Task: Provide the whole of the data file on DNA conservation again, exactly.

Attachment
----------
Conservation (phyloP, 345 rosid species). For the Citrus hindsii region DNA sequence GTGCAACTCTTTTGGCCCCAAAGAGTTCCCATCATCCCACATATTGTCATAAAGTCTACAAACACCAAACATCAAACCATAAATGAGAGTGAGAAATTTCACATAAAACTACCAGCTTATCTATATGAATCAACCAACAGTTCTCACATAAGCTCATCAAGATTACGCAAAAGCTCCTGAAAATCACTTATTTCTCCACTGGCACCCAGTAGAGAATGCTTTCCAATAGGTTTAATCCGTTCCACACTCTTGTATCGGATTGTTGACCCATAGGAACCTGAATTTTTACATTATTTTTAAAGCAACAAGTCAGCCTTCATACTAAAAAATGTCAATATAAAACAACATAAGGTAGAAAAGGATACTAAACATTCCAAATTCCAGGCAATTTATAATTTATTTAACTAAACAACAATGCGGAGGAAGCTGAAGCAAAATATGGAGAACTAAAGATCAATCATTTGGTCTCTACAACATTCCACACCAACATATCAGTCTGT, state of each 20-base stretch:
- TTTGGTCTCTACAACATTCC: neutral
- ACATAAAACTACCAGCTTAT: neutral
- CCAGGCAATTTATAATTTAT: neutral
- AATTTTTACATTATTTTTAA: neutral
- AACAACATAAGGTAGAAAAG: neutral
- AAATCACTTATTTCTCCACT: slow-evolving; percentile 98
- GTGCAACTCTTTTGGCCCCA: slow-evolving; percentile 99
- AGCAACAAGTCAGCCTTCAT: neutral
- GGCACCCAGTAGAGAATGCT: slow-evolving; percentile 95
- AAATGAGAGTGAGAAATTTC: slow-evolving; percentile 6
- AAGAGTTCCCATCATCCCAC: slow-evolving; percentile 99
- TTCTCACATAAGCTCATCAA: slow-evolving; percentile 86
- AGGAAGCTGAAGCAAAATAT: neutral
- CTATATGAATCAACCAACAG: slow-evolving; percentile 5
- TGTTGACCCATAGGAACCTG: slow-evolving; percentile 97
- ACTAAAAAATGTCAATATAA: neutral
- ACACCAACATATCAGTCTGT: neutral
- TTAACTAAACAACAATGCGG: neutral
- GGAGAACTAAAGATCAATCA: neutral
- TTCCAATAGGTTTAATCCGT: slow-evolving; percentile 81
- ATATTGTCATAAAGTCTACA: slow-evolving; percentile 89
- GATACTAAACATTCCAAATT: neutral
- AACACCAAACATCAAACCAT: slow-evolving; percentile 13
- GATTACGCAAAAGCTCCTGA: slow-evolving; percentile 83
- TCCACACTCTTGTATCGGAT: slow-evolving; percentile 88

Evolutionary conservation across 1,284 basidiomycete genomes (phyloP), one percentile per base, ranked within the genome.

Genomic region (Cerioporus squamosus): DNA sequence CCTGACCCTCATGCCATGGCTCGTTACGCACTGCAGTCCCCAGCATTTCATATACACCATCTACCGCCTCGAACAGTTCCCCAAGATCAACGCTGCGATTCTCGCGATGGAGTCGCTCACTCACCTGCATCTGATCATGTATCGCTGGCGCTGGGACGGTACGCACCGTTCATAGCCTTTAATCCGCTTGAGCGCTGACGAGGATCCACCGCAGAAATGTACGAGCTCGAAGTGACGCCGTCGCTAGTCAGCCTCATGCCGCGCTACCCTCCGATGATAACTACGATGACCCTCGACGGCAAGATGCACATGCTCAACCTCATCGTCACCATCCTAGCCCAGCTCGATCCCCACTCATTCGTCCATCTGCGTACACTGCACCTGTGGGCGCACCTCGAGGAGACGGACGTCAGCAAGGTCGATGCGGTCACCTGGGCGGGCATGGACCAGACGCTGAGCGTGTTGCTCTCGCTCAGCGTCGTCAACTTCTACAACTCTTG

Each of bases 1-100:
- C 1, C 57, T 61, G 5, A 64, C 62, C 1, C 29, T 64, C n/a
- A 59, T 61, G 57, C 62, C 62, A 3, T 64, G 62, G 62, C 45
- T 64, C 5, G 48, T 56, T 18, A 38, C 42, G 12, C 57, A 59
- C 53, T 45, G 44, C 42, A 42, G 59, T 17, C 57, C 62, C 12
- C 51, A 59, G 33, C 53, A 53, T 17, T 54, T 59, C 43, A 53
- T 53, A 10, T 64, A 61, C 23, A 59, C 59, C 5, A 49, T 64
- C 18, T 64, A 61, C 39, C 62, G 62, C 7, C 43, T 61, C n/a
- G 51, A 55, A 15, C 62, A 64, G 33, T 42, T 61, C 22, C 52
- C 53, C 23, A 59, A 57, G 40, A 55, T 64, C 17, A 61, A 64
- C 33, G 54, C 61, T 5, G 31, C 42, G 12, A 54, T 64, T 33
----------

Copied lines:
Conservation (phyloP, 345 rosid species). For the Citrus hindsii region DNA sequence GTGCAACTCTTTTGGCCCCAAAGAGTTCCCATCATCCCACATATTGTCATAAAGTCTACAAACACCAAACATCAAACCATAAATGAGAGTGAGAAATTTCACATAAAACTACCAGCTTATCTATATGAATCAACCAACAGTTCTCACATAAGCTCATCAAGATTACGCAAAAGCTCCTGAAAATCACTTATTTCTCCACTGGCACCCAGTAGAGAATGCTTTCCAATAGGTTTAATCCGTTCCACACTCTTGTATCGGATTGTTGACCCATAGGAACCTGAATTTTTACATTATTTTTAAAGCAACAAGTCAGCCTTCATACTAAAAAATGTCAATATAAAACAACATAAGGTAGAAAAGGATACTAAACATTCCAAATTCCAGGCAATTTATAATTTATTTAACTAAACAACAATGCGGAGGAAGCTGAAGCAAAATATGGAGAACTAAAGATCAATCATTTGGTCTCTACAACATTCCACACCAACATATCAGTCTGT, state of each 20-base stretch:
- TTTGGTCTCTACAACATTCC: neutral
- ACATAAAACTACCAGCTTAT: neutral
- CCAGGCAATTTATAATTTAT: neutral
- AATTTTTACATTATTTTTAA: neutral
- AACAACATAAGGTAGAAAAG: neutral
- AAATCACTTATTTCTCCACT: slow-evolving; percentile 98
- GTGCAACTCTTTTGGCCCCA: slow-evolving; percentile 99
- AGCAACAAGTCAGCCTTCAT: neutral
- GGCACCCAGTAGAGAATGCT: slow-evolving; percentile 95
- AAATGAGAGTGAGAAATTTC: slow-evolving; percentile 6
- AAGAGTTCCCATCATCCCAC: slow-evolving; percentile 99
- TTCTCACATAAGCTCATCAA: slow-evolving; percentile 86
- AGGAAGCTGAAGCAAAATAT: neutral
- CTATATGAATCAACCAACAG: slow-evolving; percentile 5
- TGTTGACCCATAGGAACCTG: slow-evolving; percentile 97
- ACTAAAAAATGTCAATATAA: neutral
- ACACCAACATATCAGTCTGT: neutral
- TTAACTAAACAACAATGCGG: neutral
- GGAGAACTAAAGATCAATCA: neutral
- TTCCAATAGGTTTAATCCGT: slow-evolving; percentile 81
- ATATTGTCATAAAGTCTACA: slow-evolving; percentile 89
- GATACTAAACATTCCAAATT: neutral
- AACACCAAACATCAAACCAT: slow-evolving; percentile 13
- GATTACGCAAAAGCTCCTGA: slow-evolving; percentile 83
- TCCACACTCTTGTATCGGAT: slow-evolving; percentile 88

Evolutionary conservation across 1,284 basidiomycete genomes (phyloP), one percentile per base, ranked within the genome.

Genomic region (Cerioporus squamosus): DNA sequence CCTGACCCTCATGCCATGGCTCGTTACGCACTGCAGTCCCCAGCATTTCATATACACCATCTACCGCCTCGAACAGTTCCCCAAGATCAACGCTGCGATTCTCGCGATGGAGTCGCTCACTCACCTGCATCTGATCATGTATCGCTGGCGCTGGGACGGTACGCACCGTTCATAGCCTTTAATCCGCTTGAGCGCTGACGAGGATCCACCGCAGAAATGTACGAGCTCGAAGTGACGCCGTCGCTAGTCAGCCTCATGCCGCGCTACCCTCCGATGATAACTACGATGACCCTCGACGGCAAGATGCACATGCTCAACCTCATCGTCACCATCCTAGCCCAGCTCGATCCCCACTCATTCGTCCATCTGCGTACACTGCACCTGTGGGCGCACCTCGAGGAGACGGACGTCAGCAAGGTCGATGCGGTCACCTGGGCGGGCATGGACCAGACGCTGAGCGTGTTGCTCTCGCTCAGCGTCGTCAACTTCTACAACTCTTG

Each of bases 1-100:
- C 1, C 57, T 61, G 5, A 64, C 62, C 1, C 29, T 64, C n/a
- A 59, T 61, G 57, C 62, C 62, A 3, T 64, G 62, G 62, C 45
- T 64, C 5, G 48, T 56, T 18, A 38, C 42, G 12, C 57, A 59
- C 53, T 45, G 44, C 42, A 42, G 59, T 17, C 57, C 62, C 12
- C 51, A 59, G 33, C 53, A 53, T 17, T 54, T 59, C 43, A 53
- T 53, A 10, T 64, A 61, C 23, A 59, C 59, C 5, A 49, T 64
- C 18, T 64, A 61, C 39, C 62, G 62, C 7, C 43, T 61, C n/a
- G 51, A 55, A 15, C 62, A 64, G 33, T 42, T 61, C 22, C 52
- C 53, C 23, A 59, A 57, G 40, A 55, T 64, C 17, A 61, A 64
- C 33, G 54, C 61, T 5, G 31, C 42, G 12, A 54, T 64, T 33